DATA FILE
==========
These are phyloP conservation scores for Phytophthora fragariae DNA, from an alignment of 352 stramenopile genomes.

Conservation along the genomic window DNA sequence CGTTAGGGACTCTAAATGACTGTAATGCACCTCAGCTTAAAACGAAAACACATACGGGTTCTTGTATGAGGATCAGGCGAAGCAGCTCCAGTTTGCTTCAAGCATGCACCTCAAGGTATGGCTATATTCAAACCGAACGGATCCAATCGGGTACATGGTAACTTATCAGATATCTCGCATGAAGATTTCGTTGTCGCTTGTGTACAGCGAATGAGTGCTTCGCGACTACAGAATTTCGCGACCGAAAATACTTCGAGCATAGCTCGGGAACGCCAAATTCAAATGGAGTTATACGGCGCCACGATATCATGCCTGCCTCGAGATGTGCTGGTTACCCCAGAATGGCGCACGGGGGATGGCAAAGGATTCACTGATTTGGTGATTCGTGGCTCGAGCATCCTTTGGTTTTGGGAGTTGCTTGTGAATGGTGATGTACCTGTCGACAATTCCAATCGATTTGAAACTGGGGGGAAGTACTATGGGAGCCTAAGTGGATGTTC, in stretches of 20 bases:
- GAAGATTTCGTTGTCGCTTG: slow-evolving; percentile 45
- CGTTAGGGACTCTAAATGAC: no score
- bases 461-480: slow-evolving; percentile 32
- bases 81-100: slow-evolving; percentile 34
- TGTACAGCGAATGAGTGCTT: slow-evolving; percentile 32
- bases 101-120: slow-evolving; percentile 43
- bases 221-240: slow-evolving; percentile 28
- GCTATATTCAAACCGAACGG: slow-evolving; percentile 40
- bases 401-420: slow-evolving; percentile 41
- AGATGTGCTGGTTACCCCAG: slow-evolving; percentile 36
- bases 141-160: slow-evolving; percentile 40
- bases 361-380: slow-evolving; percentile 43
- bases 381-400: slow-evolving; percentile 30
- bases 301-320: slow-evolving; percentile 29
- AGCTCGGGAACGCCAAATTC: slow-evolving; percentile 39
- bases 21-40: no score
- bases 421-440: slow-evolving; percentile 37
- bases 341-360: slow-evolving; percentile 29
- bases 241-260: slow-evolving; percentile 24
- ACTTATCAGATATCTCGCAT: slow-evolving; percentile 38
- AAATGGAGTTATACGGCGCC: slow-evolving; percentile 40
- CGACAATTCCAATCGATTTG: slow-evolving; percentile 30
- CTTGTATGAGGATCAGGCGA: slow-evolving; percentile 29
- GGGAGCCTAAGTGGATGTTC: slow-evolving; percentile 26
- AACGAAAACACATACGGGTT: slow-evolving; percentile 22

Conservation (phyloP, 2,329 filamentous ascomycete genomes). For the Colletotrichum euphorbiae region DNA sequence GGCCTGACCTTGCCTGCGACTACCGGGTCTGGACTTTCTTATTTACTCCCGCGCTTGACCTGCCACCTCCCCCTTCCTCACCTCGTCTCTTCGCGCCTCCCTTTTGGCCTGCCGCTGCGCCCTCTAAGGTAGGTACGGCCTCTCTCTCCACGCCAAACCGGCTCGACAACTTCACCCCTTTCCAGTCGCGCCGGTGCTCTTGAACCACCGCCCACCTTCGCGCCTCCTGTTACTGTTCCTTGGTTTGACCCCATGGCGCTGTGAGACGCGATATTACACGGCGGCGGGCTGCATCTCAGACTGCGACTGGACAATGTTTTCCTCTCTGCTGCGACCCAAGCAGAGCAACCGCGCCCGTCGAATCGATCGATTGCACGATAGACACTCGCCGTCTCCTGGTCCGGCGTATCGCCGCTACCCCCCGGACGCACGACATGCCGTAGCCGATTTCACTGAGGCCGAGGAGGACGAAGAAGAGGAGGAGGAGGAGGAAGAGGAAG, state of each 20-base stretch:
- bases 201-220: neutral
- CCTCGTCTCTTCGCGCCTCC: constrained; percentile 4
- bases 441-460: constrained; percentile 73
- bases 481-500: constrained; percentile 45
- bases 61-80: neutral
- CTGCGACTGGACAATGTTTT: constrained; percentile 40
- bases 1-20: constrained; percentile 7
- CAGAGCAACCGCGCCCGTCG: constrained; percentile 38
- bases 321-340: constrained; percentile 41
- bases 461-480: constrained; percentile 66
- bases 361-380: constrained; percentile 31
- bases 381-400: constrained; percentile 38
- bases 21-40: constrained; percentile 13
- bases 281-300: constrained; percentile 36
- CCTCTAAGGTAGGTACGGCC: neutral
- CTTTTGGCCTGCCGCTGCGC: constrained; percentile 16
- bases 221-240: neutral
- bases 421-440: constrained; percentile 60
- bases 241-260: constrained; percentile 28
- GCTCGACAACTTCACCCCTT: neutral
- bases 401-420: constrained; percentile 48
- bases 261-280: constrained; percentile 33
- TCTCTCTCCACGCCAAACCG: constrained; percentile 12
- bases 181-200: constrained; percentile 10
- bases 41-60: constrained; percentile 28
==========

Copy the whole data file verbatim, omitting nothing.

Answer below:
These are phyloP conservation scores for Phytophthora fragariae DNA, from an alignment of 352 stramenopile genomes.

Conservation along the genomic window DNA sequence CGTTAGGGACTCTAAATGACTGTAATGCACCTCAGCTTAAAACGAAAACACATACGGGTTCTTGTATGAGGATCAGGCGAAGCAGCTCCAGTTTGCTTCAAGCATGCACCTCAAGGTATGGCTATATTCAAACCGAACGGATCCAATCGGGTACATGGTAACTTATCAGATATCTCGCATGAAGATTTCGTTGTCGCTTGTGTACAGCGAATGAGTGCTTCGCGACTACAGAATTTCGCGACCGAAAATACTTCGAGCATAGCTCGGGAACGCCAAATTCAAATGGAGTTATACGGCGCCACGATATCATGCCTGCCTCGAGATGTGCTGGTTACCCCAGAATGGCGCACGGGGGATGGCAAAGGATTCACTGATTTGGTGATTCGTGGCTCGAGCATCCTTTGGTTTTGGGAGTTGCTTGTGAATGGTGATGTACCTGTCGACAATTCCAATCGATTTGAAACTGGGGGGAAGTACTATGGGAGCCTAAGTGGATGTTC, in stretches of 20 bases:
- GAAGATTTCGTTGTCGCTTG: slow-evolving; percentile 45
- CGTTAGGGACTCTAAATGAC: no score
- bases 461-480: slow-evolving; percentile 32
- bases 81-100: slow-evolving; percentile 34
- TGTACAGCGAATGAGTGCTT: slow-evolving; percentile 32
- bases 101-120: slow-evolving; percentile 43
- bases 221-240: slow-evolving; percentile 28
- GCTATATTCAAACCGAACGG: slow-evolving; percentile 40
- bases 401-420: slow-evolving; percentile 41
- AGATGTGCTGGTTACCCCAG: slow-evolving; percentile 36
- bases 141-160: slow-evolving; percentile 40
- bases 361-380: slow-evolving; percentile 43
- bases 381-400: slow-evolving; percentile 30
- bases 301-320: slow-evolving; percentile 29
- AGCTCGGGAACGCCAAATTC: slow-evolving; percentile 39
- bases 21-40: no score
- bases 421-440: slow-evolving; percentile 37
- bases 341-360: slow-evolving; percentile 29
- bases 241-260: slow-evolving; percentile 24
- ACTTATCAGATATCTCGCAT: slow-evolving; percentile 38
- AAATGGAGTTATACGGCGCC: slow-evolving; percentile 40
- CGACAATTCCAATCGATTTG: slow-evolving; percentile 30
- CTTGTATGAGGATCAGGCGA: slow-evolving; percentile 29
- GGGAGCCTAAGTGGATGTTC: slow-evolving; percentile 26
- AACGAAAACACATACGGGTT: slow-evolving; percentile 22

Conservation (phyloP, 2,329 filamentous ascomycete genomes). For the Colletotrichum euphorbiae region DNA sequence GGCCTGACCTTGCCTGCGACTACCGGGTCTGGACTTTCTTATTTACTCCCGCGCTTGACCTGCCACCTCCCCCTTCCTCACCTCGTCTCTTCGCGCCTCCCTTTTGGCCTGCCGCTGCGCCCTCTAAGGTAGGTACGGCCTCTCTCTCCACGCCAAACCGGCTCGACAACTTCACCCCTTTCCAGTCGCGCCGGTGCTCTTGAACCACCGCCCACCTTCGCGCCTCCTGTTACTGTTCCTTGGTTTGACCCCATGGCGCTGTGAGACGCGATATTACACGGCGGCGGGCTGCATCTCAGACTGCGACTGGACAATGTTTTCCTCTCTGCTGCGACCCAAGCAGAGCAACCGCGCCCGTCGAATCGATCGATTGCACGATAGACACTCGCCGTCTCCTGGTCCGGCGTATCGCCGCTACCCCCCGGACGCACGACATGCCGTAGCCGATTTCACTGAGGCCGAGGAGGACGAAGAAGAGGAGGAGGAGGAGGAAGAGGAAG, state of each 20-base stretch:
- bases 201-220: neutral
- CCTCGTCTCTTCGCGCCTCC: constrained; percentile 4
- bases 441-460: constrained; percentile 73
- bases 481-500: constrained; percentile 45
- bases 61-80: neutral
- CTGCGACTGGACAATGTTTT: constrained; percentile 40
- bases 1-20: constrained; percentile 7
- CAGAGCAACCGCGCCCGTCG: constrained; percentile 38
- bases 321-340: constrained; percentile 41
- bases 461-480: constrained; percentile 66
- bases 361-380: constrained; percentile 31
- bases 381-400: constrained; percentile 38
- bases 21-40: constrained; percentile 13
- bases 281-300: constrained; percentile 36
- CCTCTAAGGTAGGTACGGCC: neutral
- CTTTTGGCCTGCCGCTGCGC: constrained; percentile 16
- bases 221-240: neutral
- bases 421-440: constrained; percentile 60
- bases 241-260: constrained; percentile 28
- GCTCGACAACTTCACCCCTT: neutral
- bases 401-420: constrained; percentile 48
- bases 261-280: constrained; percentile 33
- TCTCTCTCCACGCCAAACCG: constrained; percentile 12
- bases 181-200: constrained; percentile 10
- bases 41-60: constrained; percentile 28